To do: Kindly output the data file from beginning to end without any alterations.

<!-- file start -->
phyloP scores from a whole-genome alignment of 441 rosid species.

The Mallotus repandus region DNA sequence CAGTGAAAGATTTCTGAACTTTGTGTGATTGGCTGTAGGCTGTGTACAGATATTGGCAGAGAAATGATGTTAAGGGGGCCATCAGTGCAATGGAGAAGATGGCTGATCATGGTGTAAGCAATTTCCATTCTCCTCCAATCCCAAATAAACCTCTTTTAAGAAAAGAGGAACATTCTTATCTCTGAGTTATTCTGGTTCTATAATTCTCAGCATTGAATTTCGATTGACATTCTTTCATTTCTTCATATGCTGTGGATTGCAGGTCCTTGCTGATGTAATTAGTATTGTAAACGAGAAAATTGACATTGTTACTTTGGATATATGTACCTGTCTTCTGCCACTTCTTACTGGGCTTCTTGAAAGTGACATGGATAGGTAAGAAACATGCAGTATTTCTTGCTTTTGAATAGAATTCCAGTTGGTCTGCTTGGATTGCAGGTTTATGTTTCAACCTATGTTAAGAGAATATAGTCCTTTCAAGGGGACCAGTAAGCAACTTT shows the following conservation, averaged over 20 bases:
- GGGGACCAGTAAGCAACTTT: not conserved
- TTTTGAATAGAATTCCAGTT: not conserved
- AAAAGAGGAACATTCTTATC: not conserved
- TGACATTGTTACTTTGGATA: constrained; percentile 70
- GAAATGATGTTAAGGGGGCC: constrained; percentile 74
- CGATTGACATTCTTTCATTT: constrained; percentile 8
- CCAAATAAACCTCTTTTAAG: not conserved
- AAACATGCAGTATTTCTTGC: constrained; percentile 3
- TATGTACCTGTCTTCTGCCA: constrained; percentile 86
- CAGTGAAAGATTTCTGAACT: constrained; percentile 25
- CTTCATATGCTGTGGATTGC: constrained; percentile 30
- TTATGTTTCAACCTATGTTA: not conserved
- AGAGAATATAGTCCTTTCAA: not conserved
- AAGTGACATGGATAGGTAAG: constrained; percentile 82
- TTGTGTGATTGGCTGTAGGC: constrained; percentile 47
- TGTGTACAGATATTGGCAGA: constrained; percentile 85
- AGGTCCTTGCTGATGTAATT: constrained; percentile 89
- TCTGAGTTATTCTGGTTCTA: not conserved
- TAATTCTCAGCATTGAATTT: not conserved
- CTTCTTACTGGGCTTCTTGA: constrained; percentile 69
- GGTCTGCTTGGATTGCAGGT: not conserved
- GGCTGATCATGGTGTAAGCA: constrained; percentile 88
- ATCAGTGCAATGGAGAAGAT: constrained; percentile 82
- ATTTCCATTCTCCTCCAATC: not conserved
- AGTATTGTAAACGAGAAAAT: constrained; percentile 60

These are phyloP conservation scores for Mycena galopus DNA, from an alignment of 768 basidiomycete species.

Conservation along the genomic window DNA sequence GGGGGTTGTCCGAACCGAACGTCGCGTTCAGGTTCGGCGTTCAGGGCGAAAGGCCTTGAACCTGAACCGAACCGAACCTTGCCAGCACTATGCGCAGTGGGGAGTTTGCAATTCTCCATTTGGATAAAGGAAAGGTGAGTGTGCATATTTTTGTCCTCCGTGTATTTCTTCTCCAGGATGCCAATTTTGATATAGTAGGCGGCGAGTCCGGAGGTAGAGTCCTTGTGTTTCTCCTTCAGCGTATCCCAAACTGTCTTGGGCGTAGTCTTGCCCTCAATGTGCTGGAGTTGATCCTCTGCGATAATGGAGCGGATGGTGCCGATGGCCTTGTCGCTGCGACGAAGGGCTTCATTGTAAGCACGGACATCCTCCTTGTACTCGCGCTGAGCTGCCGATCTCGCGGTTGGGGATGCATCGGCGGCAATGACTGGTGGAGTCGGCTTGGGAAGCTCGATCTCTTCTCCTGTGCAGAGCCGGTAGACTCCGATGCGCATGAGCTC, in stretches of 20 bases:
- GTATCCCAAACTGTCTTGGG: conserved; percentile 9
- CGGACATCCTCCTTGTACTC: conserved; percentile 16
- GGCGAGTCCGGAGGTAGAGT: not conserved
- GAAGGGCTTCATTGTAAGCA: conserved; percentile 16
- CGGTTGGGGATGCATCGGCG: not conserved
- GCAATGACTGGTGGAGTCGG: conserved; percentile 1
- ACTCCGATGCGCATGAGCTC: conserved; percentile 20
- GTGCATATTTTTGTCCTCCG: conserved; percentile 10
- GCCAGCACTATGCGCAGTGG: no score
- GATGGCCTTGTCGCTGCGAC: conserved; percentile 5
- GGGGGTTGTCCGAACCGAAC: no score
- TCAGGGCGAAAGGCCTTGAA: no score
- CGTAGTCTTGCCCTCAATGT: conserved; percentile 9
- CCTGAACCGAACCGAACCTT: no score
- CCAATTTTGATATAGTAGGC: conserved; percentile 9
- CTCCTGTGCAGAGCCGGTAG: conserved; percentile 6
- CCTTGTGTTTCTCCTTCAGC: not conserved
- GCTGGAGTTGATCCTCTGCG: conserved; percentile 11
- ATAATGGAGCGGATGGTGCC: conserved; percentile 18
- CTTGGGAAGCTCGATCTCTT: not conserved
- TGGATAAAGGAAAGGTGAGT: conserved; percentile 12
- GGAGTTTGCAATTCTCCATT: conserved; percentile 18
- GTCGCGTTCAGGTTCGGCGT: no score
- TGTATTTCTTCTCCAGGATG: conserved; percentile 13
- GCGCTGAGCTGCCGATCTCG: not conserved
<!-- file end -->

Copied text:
phyloP scores from a whole-genome alignment of 441 rosid species.

The Mallotus repandus region DNA sequence CAGTGAAAGATTTCTGAACTTTGTGTGATTGGCTGTAGGCTGTGTACAGATATTGGCAGAGAAATGATGTTAAGGGGGCCATCAGTGCAATGGAGAAGATGGCTGATCATGGTGTAAGCAATTTCCATTCTCCTCCAATCCCAAATAAACCTCTTTTAAGAAAAGAGGAACATTCTTATCTCTGAGTTATTCTGGTTCTATAATTCTCAGCATTGAATTTCGATTGACATTCTTTCATTTCTTCATATGCTGTGGATTGCAGGTCCTTGCTGATGTAATTAGTATTGTAAACGAGAAAATTGACATTGTTACTTTGGATATATGTACCTGTCTTCTGCCACTTCTTACTGGGCTTCTTGAAAGTGACATGGATAGGTAAGAAACATGCAGTATTTCTTGCTTTTGAATAGAATTCCAGTTGGTCTGCTTGGATTGCAGGTTTATGTTTCAACCTATGTTAAGAGAATATAGTCCTTTCAAGGGGACCAGTAAGCAACTTT shows the following conservation, averaged over 20 bases:
- GGGGACCAGTAAGCAACTTT: not conserved
- TTTTGAATAGAATTCCAGTT: not conserved
- AAAAGAGGAACATTCTTATC: not conserved
- TGACATTGTTACTTTGGATA: constrained; percentile 70
- GAAATGATGTTAAGGGGGCC: constrained; percentile 74
- CGATTGACATTCTTTCATTT: constrained; percentile 8
- CCAAATAAACCTCTTTTAAG: not conserved
- AAACATGCAGTATTTCTTGC: constrained; percentile 3
- TATGTACCTGTCTTCTGCCA: constrained; percentile 86
- CAGTGAAAGATTTCTGAACT: constrained; percentile 25
- CTTCATATGCTGTGGATTGC: constrained; percentile 30
- TTATGTTTCAACCTATGTTA: not conserved
- AGAGAATATAGTCCTTTCAA: not conserved
- AAGTGACATGGATAGGTAAG: constrained; percentile 82
- TTGTGTGATTGGCTGTAGGC: constrained; percentile 47
- TGTGTACAGATATTGGCAGA: constrained; percentile 85
- AGGTCCTTGCTGATGTAATT: constrained; percentile 89
- TCTGAGTTATTCTGGTTCTA: not conserved
- TAATTCTCAGCATTGAATTT: not conserved
- CTTCTTACTGGGCTTCTTGA: constrained; percentile 69
- GGTCTGCTTGGATTGCAGGT: not conserved
- GGCTGATCATGGTGTAAGCA: constrained; percentile 88
- ATCAGTGCAATGGAGAAGAT: constrained; percentile 82
- ATTTCCATTCTCCTCCAATC: not conserved
- AGTATTGTAAACGAGAAAAT: constrained; percentile 60

These are phyloP conservation scores for Mycena galopus DNA, from an alignment of 768 basidiomycete species.

Conservation along the genomic window DNA sequence GGGGGTTGTCCGAACCGAACGTCGCGTTCAGGTTCGGCGTTCAGGGCGAAAGGCCTTGAACCTGAACCGAACCGAACCTTGCCAGCACTATGCGCAGTGGGGAGTTTGCAATTCTCCATTTGGATAAAGGAAAGGTGAGTGTGCATATTTTTGTCCTCCGTGTATTTCTTCTCCAGGATGCCAATTTTGATATAGTAGGCGGCGAGTCCGGAGGTAGAGTCCTTGTGTTTCTCCTTCAGCGTATCCCAAACTGTCTTGGGCGTAGTCTTGCCCTCAATGTGCTGGAGTTGATCCTCTGCGATAATGGAGCGGATGGTGCCGATGGCCTTGTCGCTGCGACGAAGGGCTTCATTGTAAGCACGGACATCCTCCTTGTACTCGCGCTGAGCTGCCGATCTCGCGGTTGGGGATGCATCGGCGGCAATGACTGGTGGAGTCGGCTTGGGAAGCTCGATCTCTTCTCCTGTGCAGAGCCGGTAGACTCCGATGCGCATGAGCTC, in stretches of 20 bases:
- GTATCCCAAACTGTCTTGGG: conserved; percentile 9
- CGGACATCCTCCTTGTACTC: conserved; percentile 16
- GGCGAGTCCGGAGGTAGAGT: not conserved
- GAAGGGCTTCATTGTAAGCA: conserved; percentile 16
- CGGTTGGGGATGCATCGGCG: not conserved
- GCAATGACTGGTGGAGTCGG: conserved; percentile 1
- ACTCCGATGCGCATGAGCTC: conserved; percentile 20
- GTGCATATTTTTGTCCTCCG: conserved; percentile 10
- GCCAGCACTATGCGCAGTGG: no score
- GATGGCCTTGTCGCTGCGAC: conserved; percentile 5
- GGGGGTTGTCCGAACCGAAC: no score
- TCAGGGCGAAAGGCCTTGAA: no score
- CGTAGTCTTGCCCTCAATGT: conserved; percentile 9
- CCTGAACCGAACCGAACCTT: no score
- CCAATTTTGATATAGTAGGC: conserved; percentile 9
- CTCCTGTGCAGAGCCGGTAG: conserved; percentile 6
- CCTTGTGTTTCTCCTTCAGC: not conserved
- GCTGGAGTTGATCCTCTGCG: conserved; percentile 11
- ATAATGGAGCGGATGGTGCC: conserved; percentile 18
- CTTGGGAAGCTCGATCTCTT: not conserved
- TGGATAAAGGAAAGGTGAGT: conserved; percentile 12
- GGAGTTTGCAATTCTCCATT: conserved; percentile 18
- GTCGCGTTCAGGTTCGGCGT: no score
- TGTATTTCTTCTCCAGGATG: conserved; percentile 13
- GCGCTGAGCTGCCGATCTCG: not conserved